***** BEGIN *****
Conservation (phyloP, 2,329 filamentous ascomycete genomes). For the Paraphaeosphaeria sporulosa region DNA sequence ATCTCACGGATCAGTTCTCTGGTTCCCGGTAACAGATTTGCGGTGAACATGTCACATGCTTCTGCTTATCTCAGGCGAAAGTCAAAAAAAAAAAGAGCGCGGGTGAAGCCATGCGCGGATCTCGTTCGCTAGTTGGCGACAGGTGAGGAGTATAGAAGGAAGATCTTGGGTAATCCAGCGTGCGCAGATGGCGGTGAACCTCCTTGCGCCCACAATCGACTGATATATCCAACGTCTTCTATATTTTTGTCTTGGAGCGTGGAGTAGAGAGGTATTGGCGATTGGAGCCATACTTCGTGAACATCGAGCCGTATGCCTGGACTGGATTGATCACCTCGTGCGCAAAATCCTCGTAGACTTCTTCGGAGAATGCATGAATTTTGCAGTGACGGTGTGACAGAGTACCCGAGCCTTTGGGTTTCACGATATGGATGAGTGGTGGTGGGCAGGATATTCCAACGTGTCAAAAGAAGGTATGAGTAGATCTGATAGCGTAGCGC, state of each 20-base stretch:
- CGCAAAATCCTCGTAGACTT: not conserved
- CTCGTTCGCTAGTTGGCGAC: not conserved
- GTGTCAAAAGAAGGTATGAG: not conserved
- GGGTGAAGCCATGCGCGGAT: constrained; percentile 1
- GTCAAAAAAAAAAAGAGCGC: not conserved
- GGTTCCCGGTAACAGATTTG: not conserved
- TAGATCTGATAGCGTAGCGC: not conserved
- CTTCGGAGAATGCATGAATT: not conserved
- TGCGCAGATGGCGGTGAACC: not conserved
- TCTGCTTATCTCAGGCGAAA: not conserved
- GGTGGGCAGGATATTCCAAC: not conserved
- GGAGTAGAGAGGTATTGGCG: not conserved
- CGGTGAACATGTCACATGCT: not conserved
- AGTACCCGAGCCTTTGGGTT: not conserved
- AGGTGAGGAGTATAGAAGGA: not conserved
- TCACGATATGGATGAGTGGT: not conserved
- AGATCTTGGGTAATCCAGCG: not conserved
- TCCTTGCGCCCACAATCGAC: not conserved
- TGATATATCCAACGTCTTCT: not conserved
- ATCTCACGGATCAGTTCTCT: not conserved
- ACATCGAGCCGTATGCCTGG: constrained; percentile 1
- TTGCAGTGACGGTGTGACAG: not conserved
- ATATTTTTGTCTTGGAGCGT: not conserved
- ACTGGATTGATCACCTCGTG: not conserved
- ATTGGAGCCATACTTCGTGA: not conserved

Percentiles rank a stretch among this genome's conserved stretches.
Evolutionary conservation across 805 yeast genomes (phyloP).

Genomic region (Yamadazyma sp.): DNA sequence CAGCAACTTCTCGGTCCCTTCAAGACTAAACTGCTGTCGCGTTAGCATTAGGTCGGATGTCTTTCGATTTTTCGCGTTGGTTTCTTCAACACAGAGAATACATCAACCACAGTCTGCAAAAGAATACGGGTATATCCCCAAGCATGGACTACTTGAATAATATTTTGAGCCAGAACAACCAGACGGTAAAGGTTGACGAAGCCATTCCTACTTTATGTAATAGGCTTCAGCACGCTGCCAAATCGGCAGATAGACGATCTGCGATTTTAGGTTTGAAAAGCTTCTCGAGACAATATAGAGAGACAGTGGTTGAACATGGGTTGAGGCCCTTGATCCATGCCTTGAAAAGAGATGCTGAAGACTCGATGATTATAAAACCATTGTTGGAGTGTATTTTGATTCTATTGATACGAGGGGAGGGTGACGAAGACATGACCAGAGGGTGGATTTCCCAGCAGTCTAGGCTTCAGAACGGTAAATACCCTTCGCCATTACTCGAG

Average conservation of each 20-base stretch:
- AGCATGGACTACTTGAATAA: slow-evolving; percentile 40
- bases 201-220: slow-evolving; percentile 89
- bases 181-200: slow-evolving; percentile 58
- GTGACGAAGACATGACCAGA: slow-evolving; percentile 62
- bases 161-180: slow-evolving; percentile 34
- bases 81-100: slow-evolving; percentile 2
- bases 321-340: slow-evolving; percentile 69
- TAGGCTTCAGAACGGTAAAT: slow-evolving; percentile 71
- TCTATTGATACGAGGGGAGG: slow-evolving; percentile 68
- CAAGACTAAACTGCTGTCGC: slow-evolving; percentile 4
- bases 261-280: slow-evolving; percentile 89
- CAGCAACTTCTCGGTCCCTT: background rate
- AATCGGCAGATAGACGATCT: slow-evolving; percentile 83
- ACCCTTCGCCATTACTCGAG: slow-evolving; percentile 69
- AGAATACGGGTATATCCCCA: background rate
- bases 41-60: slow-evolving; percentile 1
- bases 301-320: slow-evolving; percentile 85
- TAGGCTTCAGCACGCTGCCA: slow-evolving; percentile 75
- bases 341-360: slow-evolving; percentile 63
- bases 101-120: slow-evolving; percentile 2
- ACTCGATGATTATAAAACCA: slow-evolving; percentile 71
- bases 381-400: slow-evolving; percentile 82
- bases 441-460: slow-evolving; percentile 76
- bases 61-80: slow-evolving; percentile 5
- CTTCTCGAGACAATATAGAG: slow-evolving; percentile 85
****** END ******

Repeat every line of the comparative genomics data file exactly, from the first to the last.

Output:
Conservation (phyloP, 2,329 filamentous ascomycete genomes). For the Paraphaeosphaeria sporulosa region DNA sequence ATCTCACGGATCAGTTCTCTGGTTCCCGGTAACAGATTTGCGGTGAACATGTCACATGCTTCTGCTTATCTCAGGCGAAAGTCAAAAAAAAAAAGAGCGCGGGTGAAGCCATGCGCGGATCTCGTTCGCTAGTTGGCGACAGGTGAGGAGTATAGAAGGAAGATCTTGGGTAATCCAGCGTGCGCAGATGGCGGTGAACCTCCTTGCGCCCACAATCGACTGATATATCCAACGTCTTCTATATTTTTGTCTTGGAGCGTGGAGTAGAGAGGTATTGGCGATTGGAGCCATACTTCGTGAACATCGAGCCGTATGCCTGGACTGGATTGATCACCTCGTGCGCAAAATCCTCGTAGACTTCTTCGGAGAATGCATGAATTTTGCAGTGACGGTGTGACAGAGTACCCGAGCCTTTGGGTTTCACGATATGGATGAGTGGTGGTGGGCAGGATATTCCAACGTGTCAAAAGAAGGTATGAGTAGATCTGATAGCGTAGCGC, state of each 20-base stretch:
- CGCAAAATCCTCGTAGACTT: not conserved
- CTCGTTCGCTAGTTGGCGAC: not conserved
- GTGTCAAAAGAAGGTATGAG: not conserved
- GGGTGAAGCCATGCGCGGAT: constrained; percentile 1
- GTCAAAAAAAAAAAGAGCGC: not conserved
- GGTTCCCGGTAACAGATTTG: not conserved
- TAGATCTGATAGCGTAGCGC: not conserved
- CTTCGGAGAATGCATGAATT: not conserved
- TGCGCAGATGGCGGTGAACC: not conserved
- TCTGCTTATCTCAGGCGAAA: not conserved
- GGTGGGCAGGATATTCCAAC: not conserved
- GGAGTAGAGAGGTATTGGCG: not conserved
- CGGTGAACATGTCACATGCT: not conserved
- AGTACCCGAGCCTTTGGGTT: not conserved
- AGGTGAGGAGTATAGAAGGA: not conserved
- TCACGATATGGATGAGTGGT: not conserved
- AGATCTTGGGTAATCCAGCG: not conserved
- TCCTTGCGCCCACAATCGAC: not conserved
- TGATATATCCAACGTCTTCT: not conserved
- ATCTCACGGATCAGTTCTCT: not conserved
- ACATCGAGCCGTATGCCTGG: constrained; percentile 1
- TTGCAGTGACGGTGTGACAG: not conserved
- ATATTTTTGTCTTGGAGCGT: not conserved
- ACTGGATTGATCACCTCGTG: not conserved
- ATTGGAGCCATACTTCGTGA: not conserved

Percentiles rank a stretch among this genome's conserved stretches.
Evolutionary conservation across 805 yeast genomes (phyloP).

Genomic region (Yamadazyma sp.): DNA sequence CAGCAACTTCTCGGTCCCTTCAAGACTAAACTGCTGTCGCGTTAGCATTAGGTCGGATGTCTTTCGATTTTTCGCGTTGGTTTCTTCAACACAGAGAATACATCAACCACAGTCTGCAAAAGAATACGGGTATATCCCCAAGCATGGACTACTTGAATAATATTTTGAGCCAGAACAACCAGACGGTAAAGGTTGACGAAGCCATTCCTACTTTATGTAATAGGCTTCAGCACGCTGCCAAATCGGCAGATAGACGATCTGCGATTTTAGGTTTGAAAAGCTTCTCGAGACAATATAGAGAGACAGTGGTTGAACATGGGTTGAGGCCCTTGATCCATGCCTTGAAAAGAGATGCTGAAGACTCGATGATTATAAAACCATTGTTGGAGTGTATTTTGATTCTATTGATACGAGGGGAGGGTGACGAAGACATGACCAGAGGGTGGATTTCCCAGCAGTCTAGGCTTCAGAACGGTAAATACCCTTCGCCATTACTCGAG

Average conservation of each 20-base stretch:
- AGCATGGACTACTTGAATAA: slow-evolving; percentile 40
- bases 201-220: slow-evolving; percentile 89
- bases 181-200: slow-evolving; percentile 58
- GTGACGAAGACATGACCAGA: slow-evolving; percentile 62
- bases 161-180: slow-evolving; percentile 34
- bases 81-100: slow-evolving; percentile 2
- bases 321-340: slow-evolving; percentile 69
- TAGGCTTCAGAACGGTAAAT: slow-evolving; percentile 71
- TCTATTGATACGAGGGGAGG: slow-evolving; percentile 68
- CAAGACTAAACTGCTGTCGC: slow-evolving; percentile 4
- bases 261-280: slow-evolving; percentile 89
- CAGCAACTTCTCGGTCCCTT: background rate
- AATCGGCAGATAGACGATCT: slow-evolving; percentile 83
- ACCCTTCGCCATTACTCGAG: slow-evolving; percentile 69
- AGAATACGGGTATATCCCCA: background rate
- bases 41-60: slow-evolving; percentile 1
- bases 301-320: slow-evolving; percentile 85
- TAGGCTTCAGCACGCTGCCA: slow-evolving; percentile 75
- bases 341-360: slow-evolving; percentile 63
- bases 101-120: slow-evolving; percentile 2
- ACTCGATGATTATAAAACCA: slow-evolving; percentile 71
- bases 381-400: slow-evolving; percentile 82
- bases 441-460: slow-evolving; percentile 76
- bases 61-80: slow-evolving; percentile 5
- CTTCTCGAGACAATATAGAG: slow-evolving; percentile 85